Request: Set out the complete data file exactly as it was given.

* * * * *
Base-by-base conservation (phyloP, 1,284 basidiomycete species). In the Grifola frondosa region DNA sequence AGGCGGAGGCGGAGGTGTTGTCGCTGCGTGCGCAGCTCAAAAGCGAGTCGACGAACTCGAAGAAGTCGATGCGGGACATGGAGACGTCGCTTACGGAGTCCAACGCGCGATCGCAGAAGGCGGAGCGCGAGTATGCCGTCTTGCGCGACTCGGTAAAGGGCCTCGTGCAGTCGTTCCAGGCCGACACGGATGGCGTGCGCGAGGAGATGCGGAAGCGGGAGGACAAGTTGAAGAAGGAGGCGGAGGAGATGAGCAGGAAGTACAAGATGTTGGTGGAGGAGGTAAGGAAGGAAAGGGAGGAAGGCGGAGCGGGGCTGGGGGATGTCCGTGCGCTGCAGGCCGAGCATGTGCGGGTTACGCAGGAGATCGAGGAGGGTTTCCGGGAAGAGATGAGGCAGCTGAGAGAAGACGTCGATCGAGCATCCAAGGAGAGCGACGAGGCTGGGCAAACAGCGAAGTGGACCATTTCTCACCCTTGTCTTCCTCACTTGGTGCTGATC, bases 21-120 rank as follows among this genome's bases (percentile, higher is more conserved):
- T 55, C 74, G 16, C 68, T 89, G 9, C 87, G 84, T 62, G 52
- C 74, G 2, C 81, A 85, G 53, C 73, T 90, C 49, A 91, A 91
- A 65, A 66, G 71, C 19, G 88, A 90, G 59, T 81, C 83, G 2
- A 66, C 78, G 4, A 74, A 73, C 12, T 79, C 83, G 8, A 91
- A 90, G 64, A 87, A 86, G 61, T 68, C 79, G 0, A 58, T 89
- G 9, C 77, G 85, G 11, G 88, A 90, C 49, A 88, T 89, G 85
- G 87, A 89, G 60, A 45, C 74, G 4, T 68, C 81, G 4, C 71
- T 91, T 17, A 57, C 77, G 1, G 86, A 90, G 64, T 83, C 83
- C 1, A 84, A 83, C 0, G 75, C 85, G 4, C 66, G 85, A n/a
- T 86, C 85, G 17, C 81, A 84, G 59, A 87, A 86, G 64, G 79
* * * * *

Base-by-base conservation (phyloP, 1,284 basidiomycete species). In the Grifola frondosa region DNA sequence AGGCGGAGGCGGAGGTGTTGTCGCTGCGTGCGCAGCTCAAAAGCGAGTCGACGAACTCGAAGAAGTCGATGCGGGACATGGAGACGTCGCTTACGGAGTCCAACGCGCGATCGCAGAAGGCGGAGCGCGAGTATGCCGTCTTGCGCGACTCGGTAAAGGGCCTCGTGCAGTCGTTCCAGGCCGACACGGATGGCGTGCGCGAGGAGATGCGGAAGCGGGAGGACAAGTTGAAGAAGGAGGCGGAGGAGATGAGCAGGAAGTACAAGATGTTGGTGGAGGAGGTAAGGAAGGAAAGGGAGGAAGGCGGAGCGGGGCTGGGGGATGTCCGTGCGCTGCAGGCCGAGCATGTGCGGGTTACGCAGGAGATCGAGGAGGGTTTCCGGGAAGAGATGAGGCAGCTGAGAGAAGACGTCGATCGAGCATCCAAGGAGAGCGACGAGGCTGGGCAAACAGCGAAGTGGACCATTTCTCACCCTTGTCTTCCTCACTTGGTGCTGATC, bases 21-120 rank as follows among this genome's bases (percentile, higher is more conserved):
- T 55, C 74, G 16, C 68, T 89, G 9, C 87, G 84, T 62, G 52
- C 74, G 2, C 81, A 85, G 53, C 73, T 90, C 49, A 91, A 91
- A 65, A 66, G 71, C 19, G 88, A 90, G 59, T 81, C 83, G 2
- A 66, C 78, G 4, A 74, A 73, C 12, T 79, C 83, G 8, A 91
- A 90, G 64, A 87, A 86, G 61, T 68, C 79, G 0, A 58, T 89
- G 9, C 77, G 85, G 11, G 88, A 90, C 49, A 88, T 89, G 85
- G 87, A 89, G 60, A 45, C 74, G 4, T 68, C 81, G 4, C 71
- T 91, T 17, A 57, C 77, G 1, G 86, A 90, G 64, T 83, C 83
- C 1, A 84, A 83, C 0, G 75, C 85, G 4, C 66, G 85, A n/a
- T 86, C 85, G 17, C 81, A 84, G 59, A 87, A 86, G 64, G 79